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Are you an activist … or a slacktivist?

There is no one more uninspiring than a wallflower, someone whose answer is always “whatever you want.” They may think that they are being solicitous or flexible but honestly, aren’t you irritated when you are always the person in charge of picking out the restaurants, figuring out something fun to do or, creating a defining moment at the office? In my mind, it’s pretty much a cop out!

Lately, there is a growing number of people like me who are getting progressively turned off by the millions of people who think that by “liking”, sharing or vaguely commenting on a post they have somehow contributed to the resolution of a major problem. They actually believe by this very minimal effort, they are participating. But, in actuality – they have passed the buck to someone else to do the heavy lifting. Some argue they are creating awareness but ask yourself, are you “liking” to show that you are involved and care, to make yourself feel better when your real efforts end there? If so, consider that these cursory results equal slacktivism!

An activist is a person who actively campaigns for some kind of social change. When you participate in a march advocating for women’s rights, you're an activist. When you sit down and write your congressman about your stance on an issue important to you, vote or donate to a political campaign, you are an activist. You may be burning Nike products or wearing them proudly, your children may be organizing marches advocating gun control, you may be expressing your opinions through art, documentaries, blogs or music. You are actively doing something, not just clicking, liking and hash tagging. You are doing more than the minimal and participating offline – not just online.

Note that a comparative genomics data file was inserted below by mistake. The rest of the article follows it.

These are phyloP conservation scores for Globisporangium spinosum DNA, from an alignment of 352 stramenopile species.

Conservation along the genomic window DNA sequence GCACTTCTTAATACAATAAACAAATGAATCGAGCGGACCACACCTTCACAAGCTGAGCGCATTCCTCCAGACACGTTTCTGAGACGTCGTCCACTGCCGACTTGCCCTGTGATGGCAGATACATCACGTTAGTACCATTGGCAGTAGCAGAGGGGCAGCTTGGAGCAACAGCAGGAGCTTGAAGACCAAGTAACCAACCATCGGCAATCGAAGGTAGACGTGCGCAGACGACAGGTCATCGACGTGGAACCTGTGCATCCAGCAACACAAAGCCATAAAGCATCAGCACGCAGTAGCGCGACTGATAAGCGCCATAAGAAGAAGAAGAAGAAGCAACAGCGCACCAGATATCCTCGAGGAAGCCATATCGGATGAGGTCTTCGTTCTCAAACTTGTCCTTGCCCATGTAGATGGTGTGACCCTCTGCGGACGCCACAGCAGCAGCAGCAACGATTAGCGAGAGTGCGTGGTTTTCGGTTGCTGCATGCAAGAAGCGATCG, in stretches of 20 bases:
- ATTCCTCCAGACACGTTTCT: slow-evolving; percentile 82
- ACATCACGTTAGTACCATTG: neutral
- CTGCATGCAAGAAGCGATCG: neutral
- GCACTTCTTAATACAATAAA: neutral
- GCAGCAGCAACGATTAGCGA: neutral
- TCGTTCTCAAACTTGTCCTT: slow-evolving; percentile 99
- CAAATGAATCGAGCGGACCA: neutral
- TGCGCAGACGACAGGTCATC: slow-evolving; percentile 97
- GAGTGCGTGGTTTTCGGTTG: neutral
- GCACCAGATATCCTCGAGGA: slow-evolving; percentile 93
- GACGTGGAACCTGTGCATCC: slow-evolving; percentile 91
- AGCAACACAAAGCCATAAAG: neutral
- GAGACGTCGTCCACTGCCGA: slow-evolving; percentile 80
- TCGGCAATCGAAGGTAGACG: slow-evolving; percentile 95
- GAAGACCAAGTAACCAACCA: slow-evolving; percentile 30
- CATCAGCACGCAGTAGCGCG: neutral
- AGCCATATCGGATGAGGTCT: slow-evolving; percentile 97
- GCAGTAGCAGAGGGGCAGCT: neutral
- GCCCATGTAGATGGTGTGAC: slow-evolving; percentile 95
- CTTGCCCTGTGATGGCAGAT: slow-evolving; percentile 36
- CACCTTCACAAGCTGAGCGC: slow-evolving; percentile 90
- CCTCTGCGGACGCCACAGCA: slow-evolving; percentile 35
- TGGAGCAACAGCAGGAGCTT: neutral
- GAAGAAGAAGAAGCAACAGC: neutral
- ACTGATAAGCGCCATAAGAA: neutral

Years ago, when social responsibility initiatives first came on to the scene and a shift in business expectations arose, some companies filtered these new responsibilities through the lens of marketing, not true accountability. You saw tags on clothing suggesting percentages of purchase prices were going to save the rainforest. You were asked to hang up your dirty towels at hotels to help the environment. You witnessed many large corporate marketing campaigns talking about the funds they were donating to charities. But, what you did not see was any of these entities actually “walking the talk” of being socially accountable within their own businesses. Their employees were still treated with a lack of care, investors still lacked confidence and social issues continued to grow faster than they could be resolved.

Consumers got leary about this type of “cause marketing” and began to demand transparency, a new generation of workers are holding out for more and impact investors are leading the market. This responsibility to step up to the plate has now filtered down to individuals. Fake activism has others shaking their heads and saying “Enough already!” As a UNICEF ad says, “Like us on Facebook and we will vaccinate zero children against polio.” They go on to say that they need your funds and your volunteer efforts.

If you want things to change than quit liking and hash tagging, get out of your chair, step out into the world and do something, anything, to show you are walking the talk. Start with your personal efforts and then quickly move into the efforts of your businesses. Are they walking the talk, truly creating a social impact both internally and externally? Or, are they wallflowers and followers, just “liking” what their industry is doing rather than being the leaders in the space.

Activist or slacktivist. Which ever answer you choose, now ask yourself why.

Copyright © 2018 Linda Lattimore – all rights reserved

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